Pharsalia, or Bellum Civile (The Civil War), is an epic poem by the first century AD Roman poet Lucan. It covers the Roman Civil War between Julius Caesar and Pompey the Great, from the former's crossing of the Rubicon to his seduction by Cleopatra. It was still in progress when Lucan was forced to commit suicide for conspiracy to kill Emperor Nero. This gave it the mother of all Classical cliffhangers, with Caesar in the midst of a sword fight with Ganymede, a partisan of Cleopatra's brother Ptolemy.
What makes the Pharsalia special among epics is Lucan's decision to depict the gods as dead. Other Roman poets had attempted to portray relatively-recent history, such as the Second Punic War, as world-historical events on par with the Trojan War. All they succeeded in doing was producing knockoffs of The Iliad. Lucan abandoned the Homeric trope of human conflict as a family feud among the Olympians. Every bad thing that happens can be ascribed entirely to human leaders, with the issue of why these particular men had power being ascribed to the Stoic concept of "fate."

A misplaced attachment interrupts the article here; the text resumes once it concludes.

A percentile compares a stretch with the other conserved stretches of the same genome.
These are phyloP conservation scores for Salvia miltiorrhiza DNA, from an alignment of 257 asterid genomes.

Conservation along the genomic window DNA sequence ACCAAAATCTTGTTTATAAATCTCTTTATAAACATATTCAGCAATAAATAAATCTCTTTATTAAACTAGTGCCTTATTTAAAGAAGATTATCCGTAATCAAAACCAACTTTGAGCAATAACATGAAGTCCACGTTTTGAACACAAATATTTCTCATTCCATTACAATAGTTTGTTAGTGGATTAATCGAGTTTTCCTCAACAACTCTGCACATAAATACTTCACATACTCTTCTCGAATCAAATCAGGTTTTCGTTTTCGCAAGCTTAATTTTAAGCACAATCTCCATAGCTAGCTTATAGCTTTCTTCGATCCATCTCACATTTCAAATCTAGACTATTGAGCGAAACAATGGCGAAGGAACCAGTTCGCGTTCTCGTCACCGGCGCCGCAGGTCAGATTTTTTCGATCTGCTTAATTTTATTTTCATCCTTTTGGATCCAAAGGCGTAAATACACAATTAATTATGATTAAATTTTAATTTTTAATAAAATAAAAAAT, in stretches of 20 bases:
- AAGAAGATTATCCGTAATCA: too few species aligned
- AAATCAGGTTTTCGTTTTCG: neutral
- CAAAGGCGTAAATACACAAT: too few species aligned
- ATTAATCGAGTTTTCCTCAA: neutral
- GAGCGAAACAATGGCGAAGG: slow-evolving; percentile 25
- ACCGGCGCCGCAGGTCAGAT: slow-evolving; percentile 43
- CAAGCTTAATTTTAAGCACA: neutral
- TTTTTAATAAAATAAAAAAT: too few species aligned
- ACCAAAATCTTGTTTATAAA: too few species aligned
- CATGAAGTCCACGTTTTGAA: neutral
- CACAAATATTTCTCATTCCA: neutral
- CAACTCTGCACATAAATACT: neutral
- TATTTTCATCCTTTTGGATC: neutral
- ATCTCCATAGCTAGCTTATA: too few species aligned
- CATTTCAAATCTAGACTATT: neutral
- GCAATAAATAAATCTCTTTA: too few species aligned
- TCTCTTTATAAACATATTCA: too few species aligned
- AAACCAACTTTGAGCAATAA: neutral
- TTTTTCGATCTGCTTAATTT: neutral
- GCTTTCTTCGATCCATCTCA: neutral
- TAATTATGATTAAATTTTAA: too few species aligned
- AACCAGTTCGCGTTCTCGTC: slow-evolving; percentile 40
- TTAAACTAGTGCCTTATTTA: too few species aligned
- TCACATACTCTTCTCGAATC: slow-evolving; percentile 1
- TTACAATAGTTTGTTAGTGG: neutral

Despite its unfinished status, the epic was a huge success and remained a popular school text as long as Latin was the language of instruction, though never enjoying universal use like The Aeneid and The Metamorphoses.
Tropes found in Pharsalia:
- Alternate Character Interpretation: One of Lucan's main sources was Julius Caesar's Commentaries on the Civil War; but in Pharsalia, Caesar is the villain.
- Body Horror: In Book 9, Cato's army marches through Libya and is attacked by African snakes whose bites have some horrifying effects, such as completely dissolving one victim (including his skeleton), or causing one to swell up to an amorphous lump that shows no sign of stopping its growth when the others leave him behind.
- Black-and-Grey Morality: Neither side is depicted as having the moral high ground, and they're both tearing apart the Roman Republic.
- Death by Irony: Lucan himself. The epic was cut short by his involvement in a failed conspiracy against Nero, to whom the poem begins with a fawning dedication.
- Gorn: The poem is considerably gorier than earlier epic poems, relishing in descriptions of death and injuries.
- Green Aesop: Men kill trees to build siege engines to kill other men, and it is evil!
- Historical Hero Upgrade: Cato the Younger.
- Humans Are Bastards: Pretty much everyone but Cato.
- Narrative Poem
- Rule of Symbolism: The poem is full of descriptions of suicides and gory dismemberment, symbolising the Roman Empire hurting itself and falling apart in the civil war.